Recently I watched a clip from the 1940 classic film “The Great Dictator.” The short video portrays a brute played by Charlie Chaplin who, shocked by his own thoughts, takes the podium to renounce his throne, calling for people around the world to unite for preservation of humanity.“Greed has poisoned men’s souls, has barricaded the world with hate, has goose-stepped us into misery and bloodshed,” warns the protagonist. The speech is accompanied by brief clips that portray the horrors of environmental damage, poverty and war, juxtaposed with images of kindness and compassion.
The Equal Rights Amendment was first introduced in 1923 by Alice Paul, a women’s rights advocate, suffragist and New Jersey native. Sen. Robert Menendez, D-N.J., introduced the latest ratification bill (S.J.Res. 21-H.J. Res. 69) on June 22, 2011 — almost 90 years later. The main text of the ERA states, “equality of rights under the law shall not be denied or abridged by the United States or by any state on account of sex.”
The phrase “common sense” implies that the more correct perception of something is the one that is most commonly shared. But, common sense is not static — it is based on the intellect and knowledge of those who share the common space. Thus, it can sometimes be wrong. And if the wrong perception is treated as the right one, especially by voters or policymakers, we encounter a problem.That notion is one I want to explore before we graduating seniors enter the next stage of our lives, before we become full members of the economic, scientific and political world that we will help shape.
There are people suffering in Gaza. This is undeniable, and I truly wish it were not the case. The real questions are why this is happening, and how can this situation can be rectified. It is very easy to be blinded by our natural desire to help those who are suffering without first identifying the best way to do so. Misdirection will just encourage the current situation in Gaza to continue.The people of Gaza suffer because of their leadership. Israel withdrew from Gaza in the summer of 2005, almost causing a civil war among its own people in the process.
This week marks the 10th anniversary of Tent State University, a movement started at the University in 2003 as a protest of University spending and other social issues. Students set up tents in the Voorhees Mall on the College Avenue campus for a week where they eat, sleep and discuss different problems plaguing the University. This yearly event has caught on at other universities around the country and has become a national movement for college students to protest different universities’ spending.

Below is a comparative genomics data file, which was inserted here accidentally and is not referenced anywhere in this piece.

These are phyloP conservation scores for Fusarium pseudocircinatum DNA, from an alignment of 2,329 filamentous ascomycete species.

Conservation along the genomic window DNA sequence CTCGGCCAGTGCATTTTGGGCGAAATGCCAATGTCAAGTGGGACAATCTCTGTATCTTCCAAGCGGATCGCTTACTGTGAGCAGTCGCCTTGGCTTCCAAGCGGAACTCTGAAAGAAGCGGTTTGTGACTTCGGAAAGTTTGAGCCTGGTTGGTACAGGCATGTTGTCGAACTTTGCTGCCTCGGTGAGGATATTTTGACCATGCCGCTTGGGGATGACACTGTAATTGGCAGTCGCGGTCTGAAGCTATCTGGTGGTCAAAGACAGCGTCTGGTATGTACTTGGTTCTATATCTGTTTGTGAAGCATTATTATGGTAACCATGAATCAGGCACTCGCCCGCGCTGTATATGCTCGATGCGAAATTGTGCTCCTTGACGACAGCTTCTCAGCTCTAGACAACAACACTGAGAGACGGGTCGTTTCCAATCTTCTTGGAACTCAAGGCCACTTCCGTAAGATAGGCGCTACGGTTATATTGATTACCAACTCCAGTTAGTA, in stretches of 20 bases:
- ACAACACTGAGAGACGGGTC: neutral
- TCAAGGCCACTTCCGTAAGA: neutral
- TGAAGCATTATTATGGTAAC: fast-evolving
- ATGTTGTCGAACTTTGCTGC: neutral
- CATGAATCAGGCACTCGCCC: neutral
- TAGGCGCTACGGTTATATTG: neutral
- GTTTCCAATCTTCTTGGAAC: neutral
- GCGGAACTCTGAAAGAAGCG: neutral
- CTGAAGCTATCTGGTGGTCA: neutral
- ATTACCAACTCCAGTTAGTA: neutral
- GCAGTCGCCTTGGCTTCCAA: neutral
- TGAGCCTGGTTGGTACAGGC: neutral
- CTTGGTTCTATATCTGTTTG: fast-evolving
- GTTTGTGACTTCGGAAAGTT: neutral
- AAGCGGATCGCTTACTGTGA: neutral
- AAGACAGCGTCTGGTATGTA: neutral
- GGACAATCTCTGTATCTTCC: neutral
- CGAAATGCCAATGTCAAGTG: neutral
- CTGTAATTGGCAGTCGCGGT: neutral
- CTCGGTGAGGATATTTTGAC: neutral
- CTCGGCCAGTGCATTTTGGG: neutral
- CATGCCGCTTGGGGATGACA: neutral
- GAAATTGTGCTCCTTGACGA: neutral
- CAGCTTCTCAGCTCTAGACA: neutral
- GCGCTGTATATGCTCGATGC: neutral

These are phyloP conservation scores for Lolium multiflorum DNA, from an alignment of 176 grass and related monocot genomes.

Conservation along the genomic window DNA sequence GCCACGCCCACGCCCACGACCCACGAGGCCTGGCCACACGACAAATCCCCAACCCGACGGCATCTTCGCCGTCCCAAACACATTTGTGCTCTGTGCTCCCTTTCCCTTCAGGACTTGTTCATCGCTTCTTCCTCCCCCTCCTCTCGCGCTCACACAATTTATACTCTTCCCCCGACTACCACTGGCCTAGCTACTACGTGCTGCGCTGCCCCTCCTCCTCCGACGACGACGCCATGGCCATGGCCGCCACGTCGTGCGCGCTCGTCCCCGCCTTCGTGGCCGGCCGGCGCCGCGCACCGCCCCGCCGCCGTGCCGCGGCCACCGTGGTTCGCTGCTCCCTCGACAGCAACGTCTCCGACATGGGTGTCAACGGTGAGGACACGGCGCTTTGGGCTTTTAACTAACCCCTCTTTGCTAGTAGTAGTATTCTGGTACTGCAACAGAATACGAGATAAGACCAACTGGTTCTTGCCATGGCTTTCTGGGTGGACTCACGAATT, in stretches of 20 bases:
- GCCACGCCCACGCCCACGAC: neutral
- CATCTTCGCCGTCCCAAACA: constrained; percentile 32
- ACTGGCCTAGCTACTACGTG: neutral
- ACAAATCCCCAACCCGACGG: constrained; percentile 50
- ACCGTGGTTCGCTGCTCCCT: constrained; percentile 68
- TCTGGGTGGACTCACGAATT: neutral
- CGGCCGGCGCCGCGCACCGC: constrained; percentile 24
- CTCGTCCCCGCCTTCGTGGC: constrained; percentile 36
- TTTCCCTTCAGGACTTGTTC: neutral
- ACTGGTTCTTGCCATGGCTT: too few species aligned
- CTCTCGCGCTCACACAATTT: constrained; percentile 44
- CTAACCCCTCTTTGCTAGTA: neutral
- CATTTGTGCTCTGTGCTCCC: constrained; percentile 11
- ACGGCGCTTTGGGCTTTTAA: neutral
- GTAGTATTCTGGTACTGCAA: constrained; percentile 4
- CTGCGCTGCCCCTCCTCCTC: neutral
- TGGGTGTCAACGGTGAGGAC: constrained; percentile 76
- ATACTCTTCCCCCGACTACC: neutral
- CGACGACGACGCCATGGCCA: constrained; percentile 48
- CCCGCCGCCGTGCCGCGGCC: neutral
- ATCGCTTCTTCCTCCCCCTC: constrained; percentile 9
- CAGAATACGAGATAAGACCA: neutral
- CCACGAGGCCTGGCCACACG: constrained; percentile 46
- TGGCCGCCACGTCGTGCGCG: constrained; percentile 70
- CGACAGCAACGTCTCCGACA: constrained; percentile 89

City governments provide numerous rationales for alternate side parking rules, the three main ones being improved traffic flow, encouragement of public transportation, and street cleaning. I’m not sure if these purported justifications are valid in other places or municipalities — I’m only concerned with the rules right here in New Brunswick. I can say with certainty, though, that the city of New Brunswick cites only the third as their purpose in enforcing alternate side parking rules.
Who says you can’t have your cake and eat it, too? I’m up to the challenge to show you that you can. According to the Centers for Disease Control and Prevention, childhood obesity has more than tripled in the past 30 years. The percentage of children just ages 6-11 who are obese has risen from 7 percent in 1980 to 20 percent in 2008. Some schools have already taken an initiative to tackle the obesity issue by banning sugary snacks and drinks.
Besides having read the articles stating that University President Richard L. McCormick would be stepping down from the presidency, I admit I have not paid much attention to the presidential search. I trusted that those in charge would find a suitable candidate to take the reins — and as a recent Rutgers alumna, I should have known better.The University has such a rich history and is so steeped in tradition that I would assume the committee would have looked within to appoint someone.
I write to The Daily Targum to point out comments that columnist Aaron Marcus made in an interview to the online publication, The Blaze.On the University’s history with Jewish students: “Rutgers has perpetually done nothing to protect Jewish students.”On bias toward student groups: “If these types of things happened to other students on campus they would be taken care of immediately, but when they happen to Jewish students and particularly pro-Israeli students — they are ignored.”
I was surprised a few days ago to see in The New York Times the headline “In Poll, Jewish Voters Overwhelmingly Support Obama.” The poll, conducted by the Public Religion Research Institute from Feb. 23 to March 5, reported that of 1,004 Jewish adults, 62 percent want President Barack Obama to win re-elected. Thirty percent said they would vote for the Republican candidate in November’s presidential election.